I relied on WikiWhatsia for that. I avoid it when I can, but I’m tired this week and can’t be bothered. My apologies to the world at large. In general, it’s as reliable as the grown-up encyclopedias, but when it fucks up it can do it spectacularly. And I did confirm a few bits, so the entry looks reliable, at least at the moment.

The Cambridge colleges used saffron heavily. Smallholders who rented land from them could pay their rent in it, and some of the colleges used it to pay their own bills, making it a kind of currency. 

But currency or not, academics also used it in food and as medicine. And they sprinkled it on floors and tossed it into their fires (talk about burning money) as a disinfectant. That was probably just a few academics–the richest ones, making a point of being the richest ones.

 

Nothing lasts forever, though, does it?

Change came in response to several things. As the spice trade grew, other offerings became available, and they weren’t only new and exciting, they were cheaper. The elite could spend their money on vanilla, tea, chocolate, and coffee. All of those were outrageous luxuries for a while.

Saffron? That was so last century.

Synthetic dyes also began to replace natural ones. And as the wage economy grew, people left the countryside and that pool of unpaid labor wasn’t around to dip a seasonal bucket into. Growers replaced saffron with the newly introduced crops: potatoes and corn. 

Corn? Sorry. I’m still basically American. The British call it maize, since they call pretty much any old grain corn

If that list of changes doesn’t sound like enough to explain saffron’s decline, consider the Puritans, who wandered in to disapprove of this saffron-burning culture of excess. They wanted their clothing plain, their food plain, and their fires unbothered by show-off gestures.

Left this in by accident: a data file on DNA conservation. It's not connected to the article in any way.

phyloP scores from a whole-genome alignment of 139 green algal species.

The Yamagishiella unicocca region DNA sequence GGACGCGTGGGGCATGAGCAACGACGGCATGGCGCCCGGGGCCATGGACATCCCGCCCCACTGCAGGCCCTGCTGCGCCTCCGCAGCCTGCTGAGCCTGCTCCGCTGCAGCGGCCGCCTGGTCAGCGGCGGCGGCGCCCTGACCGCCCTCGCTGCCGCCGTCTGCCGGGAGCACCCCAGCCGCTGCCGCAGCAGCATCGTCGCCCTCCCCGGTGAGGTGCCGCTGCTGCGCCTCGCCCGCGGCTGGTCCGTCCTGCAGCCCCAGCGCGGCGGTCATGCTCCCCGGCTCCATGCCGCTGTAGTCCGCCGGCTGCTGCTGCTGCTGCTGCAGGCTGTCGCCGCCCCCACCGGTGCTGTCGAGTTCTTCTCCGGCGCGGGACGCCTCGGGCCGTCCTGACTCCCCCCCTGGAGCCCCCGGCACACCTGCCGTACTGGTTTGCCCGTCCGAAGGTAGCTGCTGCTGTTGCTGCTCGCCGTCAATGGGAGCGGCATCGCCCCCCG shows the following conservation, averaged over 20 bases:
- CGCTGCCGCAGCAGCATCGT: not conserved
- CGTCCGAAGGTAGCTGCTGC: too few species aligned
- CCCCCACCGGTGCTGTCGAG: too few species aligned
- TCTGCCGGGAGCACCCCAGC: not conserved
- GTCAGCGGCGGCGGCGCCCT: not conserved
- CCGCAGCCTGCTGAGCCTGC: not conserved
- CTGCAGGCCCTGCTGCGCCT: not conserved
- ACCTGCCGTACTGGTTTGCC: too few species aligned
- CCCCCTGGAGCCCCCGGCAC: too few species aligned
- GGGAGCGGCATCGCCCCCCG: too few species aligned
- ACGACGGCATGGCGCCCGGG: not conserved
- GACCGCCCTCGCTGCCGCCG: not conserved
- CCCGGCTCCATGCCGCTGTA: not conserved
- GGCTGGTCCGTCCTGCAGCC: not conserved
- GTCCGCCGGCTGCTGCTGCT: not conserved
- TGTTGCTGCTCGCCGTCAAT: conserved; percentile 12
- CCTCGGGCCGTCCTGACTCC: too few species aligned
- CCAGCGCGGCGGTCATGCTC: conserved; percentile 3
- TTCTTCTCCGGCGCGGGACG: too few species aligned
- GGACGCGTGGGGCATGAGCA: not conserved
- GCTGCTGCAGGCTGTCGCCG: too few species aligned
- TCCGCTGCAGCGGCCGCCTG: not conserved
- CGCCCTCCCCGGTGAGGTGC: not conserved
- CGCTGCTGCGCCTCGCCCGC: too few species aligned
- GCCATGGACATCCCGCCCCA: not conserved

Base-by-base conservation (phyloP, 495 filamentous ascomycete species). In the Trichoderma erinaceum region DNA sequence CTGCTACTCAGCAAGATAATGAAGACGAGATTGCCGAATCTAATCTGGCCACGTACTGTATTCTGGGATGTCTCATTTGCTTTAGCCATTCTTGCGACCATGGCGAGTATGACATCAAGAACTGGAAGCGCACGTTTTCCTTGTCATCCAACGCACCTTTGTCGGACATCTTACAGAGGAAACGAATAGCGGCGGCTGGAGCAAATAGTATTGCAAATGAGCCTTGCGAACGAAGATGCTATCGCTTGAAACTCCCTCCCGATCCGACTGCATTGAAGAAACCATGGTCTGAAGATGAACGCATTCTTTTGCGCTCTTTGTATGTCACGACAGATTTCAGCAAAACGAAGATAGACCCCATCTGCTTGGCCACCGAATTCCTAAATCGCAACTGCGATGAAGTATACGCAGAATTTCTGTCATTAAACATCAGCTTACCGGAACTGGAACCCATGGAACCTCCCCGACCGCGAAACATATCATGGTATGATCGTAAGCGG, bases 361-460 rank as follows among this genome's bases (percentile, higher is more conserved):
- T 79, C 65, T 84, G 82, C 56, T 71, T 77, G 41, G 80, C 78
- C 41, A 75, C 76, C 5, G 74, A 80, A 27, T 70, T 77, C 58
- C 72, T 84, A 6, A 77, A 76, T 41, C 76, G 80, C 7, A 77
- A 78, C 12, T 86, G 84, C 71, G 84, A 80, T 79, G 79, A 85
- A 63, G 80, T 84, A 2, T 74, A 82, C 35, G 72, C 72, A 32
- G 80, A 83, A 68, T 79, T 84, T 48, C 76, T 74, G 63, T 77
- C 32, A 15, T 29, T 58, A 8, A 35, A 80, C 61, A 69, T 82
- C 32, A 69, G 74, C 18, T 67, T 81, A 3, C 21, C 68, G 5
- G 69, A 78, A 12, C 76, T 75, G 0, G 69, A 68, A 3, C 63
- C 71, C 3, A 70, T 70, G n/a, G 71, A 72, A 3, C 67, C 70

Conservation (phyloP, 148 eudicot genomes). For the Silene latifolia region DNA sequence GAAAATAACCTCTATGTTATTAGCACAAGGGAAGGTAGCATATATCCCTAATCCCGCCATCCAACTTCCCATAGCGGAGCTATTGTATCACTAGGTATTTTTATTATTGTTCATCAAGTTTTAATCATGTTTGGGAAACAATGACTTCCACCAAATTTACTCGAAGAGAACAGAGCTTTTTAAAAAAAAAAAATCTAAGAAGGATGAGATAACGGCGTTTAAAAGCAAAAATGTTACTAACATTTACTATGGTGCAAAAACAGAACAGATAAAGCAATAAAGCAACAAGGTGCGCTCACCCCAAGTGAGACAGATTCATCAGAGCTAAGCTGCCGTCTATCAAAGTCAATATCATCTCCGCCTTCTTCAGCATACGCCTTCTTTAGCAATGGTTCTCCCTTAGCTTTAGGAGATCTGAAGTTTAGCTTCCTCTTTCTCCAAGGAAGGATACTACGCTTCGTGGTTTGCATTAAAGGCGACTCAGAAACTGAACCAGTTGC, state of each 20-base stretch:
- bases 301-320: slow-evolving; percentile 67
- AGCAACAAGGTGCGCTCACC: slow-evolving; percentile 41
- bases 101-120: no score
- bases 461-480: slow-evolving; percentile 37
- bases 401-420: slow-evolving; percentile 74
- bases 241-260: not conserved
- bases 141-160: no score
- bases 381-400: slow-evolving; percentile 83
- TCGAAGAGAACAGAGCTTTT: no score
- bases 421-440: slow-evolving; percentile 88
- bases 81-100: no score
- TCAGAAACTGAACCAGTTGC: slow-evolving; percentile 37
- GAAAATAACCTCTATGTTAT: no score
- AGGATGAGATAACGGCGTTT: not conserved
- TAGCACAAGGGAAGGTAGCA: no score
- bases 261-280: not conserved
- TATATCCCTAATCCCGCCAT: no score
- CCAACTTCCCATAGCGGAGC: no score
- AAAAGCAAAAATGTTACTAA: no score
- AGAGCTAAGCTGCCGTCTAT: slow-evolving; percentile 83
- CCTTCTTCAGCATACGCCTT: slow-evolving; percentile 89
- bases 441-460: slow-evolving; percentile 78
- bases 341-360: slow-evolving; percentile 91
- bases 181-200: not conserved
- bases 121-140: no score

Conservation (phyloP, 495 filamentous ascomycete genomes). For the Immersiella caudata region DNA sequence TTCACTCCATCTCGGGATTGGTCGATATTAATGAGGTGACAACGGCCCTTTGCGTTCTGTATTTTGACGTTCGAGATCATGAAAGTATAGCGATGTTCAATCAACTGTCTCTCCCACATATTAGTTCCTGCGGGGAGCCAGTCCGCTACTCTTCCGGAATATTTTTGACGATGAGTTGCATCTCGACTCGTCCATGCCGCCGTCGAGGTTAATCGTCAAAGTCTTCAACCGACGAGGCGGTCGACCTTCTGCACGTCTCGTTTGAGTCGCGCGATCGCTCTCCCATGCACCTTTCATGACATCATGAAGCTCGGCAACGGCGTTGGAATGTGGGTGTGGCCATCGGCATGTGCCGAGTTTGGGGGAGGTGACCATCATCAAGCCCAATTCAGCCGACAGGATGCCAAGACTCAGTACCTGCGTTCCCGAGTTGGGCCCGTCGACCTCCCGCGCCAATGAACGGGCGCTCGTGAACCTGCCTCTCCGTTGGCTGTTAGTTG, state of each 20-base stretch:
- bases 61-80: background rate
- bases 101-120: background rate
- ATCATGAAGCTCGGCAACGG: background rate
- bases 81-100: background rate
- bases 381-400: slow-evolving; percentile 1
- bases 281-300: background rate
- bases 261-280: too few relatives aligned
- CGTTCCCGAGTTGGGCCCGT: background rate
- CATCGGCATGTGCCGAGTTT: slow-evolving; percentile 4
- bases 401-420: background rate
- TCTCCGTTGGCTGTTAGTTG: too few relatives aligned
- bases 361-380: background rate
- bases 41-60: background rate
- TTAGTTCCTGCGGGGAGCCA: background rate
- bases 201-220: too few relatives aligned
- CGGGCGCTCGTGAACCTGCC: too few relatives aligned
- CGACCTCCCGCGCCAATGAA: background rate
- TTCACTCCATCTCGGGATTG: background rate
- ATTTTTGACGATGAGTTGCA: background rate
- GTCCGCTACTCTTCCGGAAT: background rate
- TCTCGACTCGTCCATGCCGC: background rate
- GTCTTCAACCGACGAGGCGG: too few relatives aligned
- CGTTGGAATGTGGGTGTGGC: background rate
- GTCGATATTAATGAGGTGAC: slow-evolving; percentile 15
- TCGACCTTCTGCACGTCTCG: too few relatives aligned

Saffron cultivation and usage declined, but in Cornwall, saffron buns and saffron cakes are a long-standing tradition. 

How long-standing? The sources I’ve found hide behind some vague wording about them being traditional, which means they don’t have to commit themselves on how far back the tradition goes.

 

Saffron Buns

I haven’t posted a recipe in an age, but I do make a mean saffron bun–and if you don’t speak American, mean in this context is a good thing. In spite of my accent, they sell well at bake sales and the local farmer’s market.

Don’t be put off by what I said about the cost of saffron. You won’t be buying it by the pound. All you’ll need is a pinch. 

 

Ingredients

A large pinch of saffron

300 grams of bread flour (or whatever substitutes for that where you live)

65 grams of butter, softened

25 grams of sugar

1 tsp yeast (use fast acting–it’s easier)

90 grams currants (or raisins if need be)

45 grams of candied peel (I never do get around to adding this)

Milk (the recipe I started with calls for 120 milliliters, but I always need more)

 

What to do with the ingredients

Crush the saffron and soak it in just enough boiling water to cover it. Cut the butter into the flour. Mix in the sugar, salt, yeast, and fruit. Add the saffron, in its water, and enough milk to form a dough. Don’t let it get too wet, because the buns have to hold their shape. 

Knead it until it’s silky–about 10 minutes by hand, about 5 in a mixer. Cover and let it rise. How long will depend on the temperature of your kitchen, but if you have to punch it down and let it rise again, it’ll be fine. 

Cut into 8 pieces and form into rolls. Bake them on a cookie sheet–called a baking tray in Britain–and use greaseproof paper or baking parchment if you have it. Otherwise, oil the tray. 

Let them rise half an hour or so, until the dough has a little spring in it.

Bake for 20 – 25 minutes at 170 C. (that’s 350 F., give or take a bit). To check if they’re done, turn one over and tap the bottom. It should sound vaguely drumlike.

Cool. Butter. Eat. Toast if that appeals to you.